• Giuseppe Da Prato Collection, preserves the successive documents from 1973.[21]
  • Mabellini School of Music and Dance, address: via Dalmazia 356. Contains:
    • Musical Documents of the school[18];
    • Rota-Savina Collection, contains the autographes arrangements by Carlo Savina for a concert with music by Nino Rota in 1981, performed by the Orchestra of Roma of RAI conducted by Savina in Pistoia in 1981.[27]

References[edit]

  1. ^ "See Pistoia's music collection map". CeDoMus.
  2. ^ a b c "Bibliotheca Musicalis". CeDoMus.
  3. ^ a b c Cesare Orselli, Toscana: una scena incantata. Guida ai luoghi dell'opera, Firenze, Giunti, 2007-2008.
  4. ^ Giulio Rospigliosi becomes Pope Clement IX in 1667, and was one of the greatest authors of sacred lyric works or operas of the Roman Baroque.
  5. ^ a b "Bibliotheca Musicalis". Official website of the Archive of the Chapter.
  6. ^ a b "Music material in Forteguerriana". CeDoMus.
  7. ^ a b c "Musical material in State Archive". CeDoMus.
  8. ^ a b "Parishes archives of Pistoia Diocese". CeDoMus.
  9. ^ a b "Old Library of Canonici". CeDoMus.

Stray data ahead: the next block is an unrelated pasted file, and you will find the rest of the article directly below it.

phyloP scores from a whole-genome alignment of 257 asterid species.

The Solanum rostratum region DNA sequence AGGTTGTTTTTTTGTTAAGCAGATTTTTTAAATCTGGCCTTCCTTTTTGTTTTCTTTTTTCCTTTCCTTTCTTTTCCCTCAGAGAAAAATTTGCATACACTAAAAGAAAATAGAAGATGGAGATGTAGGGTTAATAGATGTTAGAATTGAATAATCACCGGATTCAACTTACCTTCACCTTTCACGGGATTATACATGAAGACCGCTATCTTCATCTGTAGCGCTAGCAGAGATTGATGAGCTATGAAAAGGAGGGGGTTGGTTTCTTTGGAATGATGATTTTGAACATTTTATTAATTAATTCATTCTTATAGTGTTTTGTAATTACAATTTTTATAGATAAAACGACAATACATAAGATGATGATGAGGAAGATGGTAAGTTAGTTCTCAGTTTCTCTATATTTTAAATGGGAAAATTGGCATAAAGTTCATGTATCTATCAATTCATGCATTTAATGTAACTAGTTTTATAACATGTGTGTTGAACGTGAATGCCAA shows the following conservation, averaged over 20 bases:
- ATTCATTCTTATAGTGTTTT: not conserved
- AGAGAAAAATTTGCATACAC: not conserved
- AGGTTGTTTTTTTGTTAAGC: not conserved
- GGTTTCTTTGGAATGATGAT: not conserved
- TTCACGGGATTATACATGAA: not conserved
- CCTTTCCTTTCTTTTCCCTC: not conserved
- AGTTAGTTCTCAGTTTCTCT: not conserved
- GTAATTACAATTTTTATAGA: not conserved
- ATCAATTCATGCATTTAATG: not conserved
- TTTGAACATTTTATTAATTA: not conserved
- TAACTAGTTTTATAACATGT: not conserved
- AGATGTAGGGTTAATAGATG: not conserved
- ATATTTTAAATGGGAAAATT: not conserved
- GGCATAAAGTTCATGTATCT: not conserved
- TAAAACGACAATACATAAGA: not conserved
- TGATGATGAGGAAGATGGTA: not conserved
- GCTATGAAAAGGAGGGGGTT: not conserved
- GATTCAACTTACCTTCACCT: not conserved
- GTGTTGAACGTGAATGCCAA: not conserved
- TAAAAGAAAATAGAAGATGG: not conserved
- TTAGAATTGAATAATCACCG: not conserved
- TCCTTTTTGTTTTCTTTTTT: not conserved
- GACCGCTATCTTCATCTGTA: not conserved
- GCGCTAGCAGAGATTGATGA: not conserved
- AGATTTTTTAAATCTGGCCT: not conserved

10. ^ a b "Domenican Library". CeDoMus.
  11. ^ a b "Rospigliosi Collection in Forteguerriana Library". CeDoMus.
  12. ^ a b "Rospigliosi Collection in Archive of the Chapter". CeDoMus.
  13. ^ a b Teresa Dolfi, Luciano Vannucci (ed.), Catalogo del Fondo Musicale Rospigliosi, Lucca, LIM, 2011.
  14. ^ a b "Seminary music collection". CeDoMus.
  15. ^ a b "Mary of Umility Collection in Leoniana Library of the Seminary". CeDoMus.
  16. ^ a b "Fabroniana Library". CeDoMus.
  17. ^ a b "Music Archive of Borgognoni Philharmonic". CeDoMus.
  18. ^ a b "Library of Mabellini School". CeDoMus.
  19. ^ "Page of the School". Theatres of Pistoia.
  20. ^ a b "Collection of Cinema Globo". CeDoMus.
  21. ^ a b "Giuseppe Da Prato Collection". CeDoMus.
  22. ^ a b "Alberto Chiappelli Collection". CeDoMus.
  23. ^ a b "Martini Collection". CeDoMus.
  24. ^ a b "Bellini Collection". CeDoMus.
  25. ^ a b "Mazzei Collection". CeDoMus.
  26. ^ a b "Aldo Pacini Collection". CeDoMus.
  27. ^ a b "Fondo Rota-Savina". CeDoMus.
  28. ^ Sito Ufficiale dell'Archivio Capitolare.

External links[edit]